Large reflector/diffuser light propagation (calculating light ‘fall-off’/’throw’/’propagation’/’photometric values’ from large soft reflectors) in the optical near field (where the inverse square law does not truly apply) is often considered unquantifiable due to the number of variables involved.
This simply is not true. As you can see from the figure to the right.
Real world data and support supplied by Stephen Clark Sanchez and his love for light.
While one does need to consider a larger number of variables compared to the inverse square law, in our situation it can be simplified due to our use of light in photography. Here is a brief explanation of the algorithm I’ve written.
1, 2 or however many light sources can be illuminating the reflector. It is assumed these light sources are at an acute angle to the normal of the reflector and the surface is near lambertian.
The reflectance value of muslin is approximately 95%/0.95. It then models the reflecting soft surface as being composed of many point sources, m*n (the amount of point sources scale with the size of the reflector), whose total light output is the same as the total luminous flux of the original light sources (minus losses) If the total luminous flux of the sheet is L, then the luminous flux of a single point source is L/(m*n).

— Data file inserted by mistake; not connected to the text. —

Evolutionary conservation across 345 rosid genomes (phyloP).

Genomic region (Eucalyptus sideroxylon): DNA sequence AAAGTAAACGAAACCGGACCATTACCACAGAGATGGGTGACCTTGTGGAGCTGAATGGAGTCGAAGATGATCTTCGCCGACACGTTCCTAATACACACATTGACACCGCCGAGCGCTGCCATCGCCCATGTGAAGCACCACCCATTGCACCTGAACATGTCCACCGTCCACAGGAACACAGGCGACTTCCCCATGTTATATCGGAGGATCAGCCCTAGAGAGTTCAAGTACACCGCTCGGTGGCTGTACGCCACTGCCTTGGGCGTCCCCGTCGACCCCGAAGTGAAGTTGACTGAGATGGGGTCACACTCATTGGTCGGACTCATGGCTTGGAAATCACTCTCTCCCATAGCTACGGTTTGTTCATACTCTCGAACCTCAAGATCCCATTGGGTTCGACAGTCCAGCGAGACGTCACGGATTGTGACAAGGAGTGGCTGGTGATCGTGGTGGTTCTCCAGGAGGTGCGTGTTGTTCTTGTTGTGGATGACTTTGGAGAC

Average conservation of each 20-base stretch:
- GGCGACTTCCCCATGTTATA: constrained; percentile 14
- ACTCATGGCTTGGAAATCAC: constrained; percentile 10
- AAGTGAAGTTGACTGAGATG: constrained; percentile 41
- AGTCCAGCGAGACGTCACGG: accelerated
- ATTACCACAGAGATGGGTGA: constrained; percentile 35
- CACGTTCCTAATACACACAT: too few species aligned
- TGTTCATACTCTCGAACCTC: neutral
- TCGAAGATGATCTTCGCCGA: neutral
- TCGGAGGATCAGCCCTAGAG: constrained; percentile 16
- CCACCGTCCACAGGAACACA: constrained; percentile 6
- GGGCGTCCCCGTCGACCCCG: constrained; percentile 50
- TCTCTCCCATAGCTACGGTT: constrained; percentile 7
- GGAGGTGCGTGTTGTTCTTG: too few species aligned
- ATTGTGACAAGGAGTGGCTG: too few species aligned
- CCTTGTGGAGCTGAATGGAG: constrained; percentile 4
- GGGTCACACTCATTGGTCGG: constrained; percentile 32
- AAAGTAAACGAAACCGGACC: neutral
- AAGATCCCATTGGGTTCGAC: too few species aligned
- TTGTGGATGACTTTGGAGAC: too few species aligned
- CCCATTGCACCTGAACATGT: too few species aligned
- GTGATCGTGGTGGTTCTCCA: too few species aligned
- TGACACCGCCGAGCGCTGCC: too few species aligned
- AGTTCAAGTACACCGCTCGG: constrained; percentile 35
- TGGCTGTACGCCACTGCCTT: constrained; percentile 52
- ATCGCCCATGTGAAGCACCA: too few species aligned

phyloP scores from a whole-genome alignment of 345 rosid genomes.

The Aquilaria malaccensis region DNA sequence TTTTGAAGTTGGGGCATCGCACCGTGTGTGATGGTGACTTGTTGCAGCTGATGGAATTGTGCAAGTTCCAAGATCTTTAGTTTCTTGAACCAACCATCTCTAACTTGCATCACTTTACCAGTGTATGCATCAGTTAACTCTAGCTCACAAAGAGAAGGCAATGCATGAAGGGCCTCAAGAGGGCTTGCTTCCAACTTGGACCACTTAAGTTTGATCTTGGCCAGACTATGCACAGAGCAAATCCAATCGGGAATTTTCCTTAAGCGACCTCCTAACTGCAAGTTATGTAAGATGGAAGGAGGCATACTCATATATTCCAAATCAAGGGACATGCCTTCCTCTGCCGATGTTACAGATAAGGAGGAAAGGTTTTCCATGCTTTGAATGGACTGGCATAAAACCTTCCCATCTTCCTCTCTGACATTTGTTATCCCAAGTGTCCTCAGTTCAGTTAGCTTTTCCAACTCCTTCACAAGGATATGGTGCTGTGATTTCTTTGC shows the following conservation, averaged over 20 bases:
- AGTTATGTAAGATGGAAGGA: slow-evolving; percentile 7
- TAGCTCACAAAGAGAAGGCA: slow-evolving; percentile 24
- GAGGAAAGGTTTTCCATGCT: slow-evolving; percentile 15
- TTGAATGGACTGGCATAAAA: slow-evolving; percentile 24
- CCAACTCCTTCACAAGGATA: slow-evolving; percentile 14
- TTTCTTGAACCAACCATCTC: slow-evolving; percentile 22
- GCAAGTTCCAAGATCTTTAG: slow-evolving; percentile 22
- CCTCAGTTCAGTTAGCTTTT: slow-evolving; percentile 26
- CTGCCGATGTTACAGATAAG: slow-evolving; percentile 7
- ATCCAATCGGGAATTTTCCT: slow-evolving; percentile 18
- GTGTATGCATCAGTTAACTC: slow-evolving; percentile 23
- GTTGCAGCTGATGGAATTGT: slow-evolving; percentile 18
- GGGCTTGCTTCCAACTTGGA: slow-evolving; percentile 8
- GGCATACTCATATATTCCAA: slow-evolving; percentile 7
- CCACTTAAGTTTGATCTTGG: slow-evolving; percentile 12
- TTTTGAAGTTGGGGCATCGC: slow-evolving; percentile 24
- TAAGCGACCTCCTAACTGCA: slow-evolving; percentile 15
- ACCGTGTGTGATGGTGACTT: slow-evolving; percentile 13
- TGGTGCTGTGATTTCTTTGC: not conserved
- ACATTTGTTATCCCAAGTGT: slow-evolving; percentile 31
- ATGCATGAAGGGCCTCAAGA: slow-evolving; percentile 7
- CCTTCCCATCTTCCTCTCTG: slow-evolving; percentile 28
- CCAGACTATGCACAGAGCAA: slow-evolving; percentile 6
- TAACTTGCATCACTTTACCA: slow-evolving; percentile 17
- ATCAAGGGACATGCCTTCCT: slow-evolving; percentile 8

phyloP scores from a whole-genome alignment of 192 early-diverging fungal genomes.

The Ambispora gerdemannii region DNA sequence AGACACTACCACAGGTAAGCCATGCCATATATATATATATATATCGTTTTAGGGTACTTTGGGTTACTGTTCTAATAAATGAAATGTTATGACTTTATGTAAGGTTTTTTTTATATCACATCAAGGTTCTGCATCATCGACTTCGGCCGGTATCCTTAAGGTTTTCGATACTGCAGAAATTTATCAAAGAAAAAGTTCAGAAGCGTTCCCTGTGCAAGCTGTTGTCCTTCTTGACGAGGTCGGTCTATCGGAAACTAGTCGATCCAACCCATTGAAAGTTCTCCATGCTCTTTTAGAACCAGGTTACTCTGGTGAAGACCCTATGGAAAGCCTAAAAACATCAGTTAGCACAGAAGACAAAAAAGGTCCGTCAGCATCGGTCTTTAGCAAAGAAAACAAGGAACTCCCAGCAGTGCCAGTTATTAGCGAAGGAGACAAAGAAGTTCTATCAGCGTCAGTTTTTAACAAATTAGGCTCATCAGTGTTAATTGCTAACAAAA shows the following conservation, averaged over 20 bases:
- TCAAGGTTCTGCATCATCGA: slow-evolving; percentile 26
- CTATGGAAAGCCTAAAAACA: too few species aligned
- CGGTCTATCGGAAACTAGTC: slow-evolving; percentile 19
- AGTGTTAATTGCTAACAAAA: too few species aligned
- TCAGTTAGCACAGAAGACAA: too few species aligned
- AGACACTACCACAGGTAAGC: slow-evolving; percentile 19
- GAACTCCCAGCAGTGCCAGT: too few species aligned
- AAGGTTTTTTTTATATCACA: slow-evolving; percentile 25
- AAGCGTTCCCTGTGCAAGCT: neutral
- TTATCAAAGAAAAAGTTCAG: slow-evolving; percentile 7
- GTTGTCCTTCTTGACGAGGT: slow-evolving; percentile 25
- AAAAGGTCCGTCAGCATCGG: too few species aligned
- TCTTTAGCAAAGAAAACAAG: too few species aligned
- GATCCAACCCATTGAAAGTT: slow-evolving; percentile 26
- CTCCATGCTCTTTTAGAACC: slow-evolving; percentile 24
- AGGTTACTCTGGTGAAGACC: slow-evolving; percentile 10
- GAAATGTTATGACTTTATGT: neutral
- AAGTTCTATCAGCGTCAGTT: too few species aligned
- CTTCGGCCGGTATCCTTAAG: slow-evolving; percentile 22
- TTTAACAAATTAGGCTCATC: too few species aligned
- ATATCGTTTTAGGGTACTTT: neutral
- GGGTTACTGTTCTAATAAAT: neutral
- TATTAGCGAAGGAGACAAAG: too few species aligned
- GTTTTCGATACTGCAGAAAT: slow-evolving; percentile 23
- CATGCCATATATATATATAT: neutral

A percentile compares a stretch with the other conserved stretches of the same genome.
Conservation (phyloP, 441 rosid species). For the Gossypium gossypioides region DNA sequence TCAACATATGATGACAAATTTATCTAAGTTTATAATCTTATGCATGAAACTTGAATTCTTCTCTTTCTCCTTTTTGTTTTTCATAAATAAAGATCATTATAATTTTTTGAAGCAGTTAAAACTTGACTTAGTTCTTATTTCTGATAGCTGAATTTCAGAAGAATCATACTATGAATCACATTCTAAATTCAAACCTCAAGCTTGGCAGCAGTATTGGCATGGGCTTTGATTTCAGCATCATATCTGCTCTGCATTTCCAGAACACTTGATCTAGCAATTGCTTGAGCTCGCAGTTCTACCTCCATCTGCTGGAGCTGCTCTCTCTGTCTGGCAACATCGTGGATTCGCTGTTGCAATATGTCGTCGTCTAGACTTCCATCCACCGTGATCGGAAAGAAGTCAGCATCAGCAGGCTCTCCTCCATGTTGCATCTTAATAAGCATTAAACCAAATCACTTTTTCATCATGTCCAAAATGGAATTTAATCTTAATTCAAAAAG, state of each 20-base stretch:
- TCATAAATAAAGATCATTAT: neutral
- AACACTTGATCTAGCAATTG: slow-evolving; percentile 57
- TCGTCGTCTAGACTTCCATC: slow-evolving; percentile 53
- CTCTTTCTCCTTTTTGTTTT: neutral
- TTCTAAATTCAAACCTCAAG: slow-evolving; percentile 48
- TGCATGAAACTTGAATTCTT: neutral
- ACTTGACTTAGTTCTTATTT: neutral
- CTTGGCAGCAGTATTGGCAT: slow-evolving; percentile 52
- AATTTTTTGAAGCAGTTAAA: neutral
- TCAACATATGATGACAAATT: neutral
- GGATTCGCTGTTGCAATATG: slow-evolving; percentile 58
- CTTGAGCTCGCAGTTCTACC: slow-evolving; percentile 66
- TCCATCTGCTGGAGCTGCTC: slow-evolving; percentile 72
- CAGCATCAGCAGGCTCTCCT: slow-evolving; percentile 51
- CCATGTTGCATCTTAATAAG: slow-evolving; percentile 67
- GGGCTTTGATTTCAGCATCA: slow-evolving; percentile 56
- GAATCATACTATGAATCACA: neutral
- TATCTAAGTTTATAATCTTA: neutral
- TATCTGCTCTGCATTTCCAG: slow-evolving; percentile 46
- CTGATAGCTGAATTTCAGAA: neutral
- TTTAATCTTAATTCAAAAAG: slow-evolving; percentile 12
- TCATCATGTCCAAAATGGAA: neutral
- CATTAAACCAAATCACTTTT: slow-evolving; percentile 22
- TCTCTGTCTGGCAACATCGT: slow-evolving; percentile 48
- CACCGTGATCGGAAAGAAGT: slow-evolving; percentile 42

These point sources emit light isotopically at a solid angle of 2pi steradians (only in front of the surface). The algorithm computes the luminance at some point z on the axis perpendicular (the normal) to the reflector passing through its centre. To this end, it simply needs to find the luminance produced at this point by each point source, apply certain laws such as lamberts cosine, and then sum these values to get the total luminance.
Note that the number of point sources, m*n, can become arbitrarily large. However, for m*n => 50 the approximation is almost perfect (note there are approximately 7*7 (49) point sources per m**2 so this algorithm is accurate for sources larger than 3’ x 3’).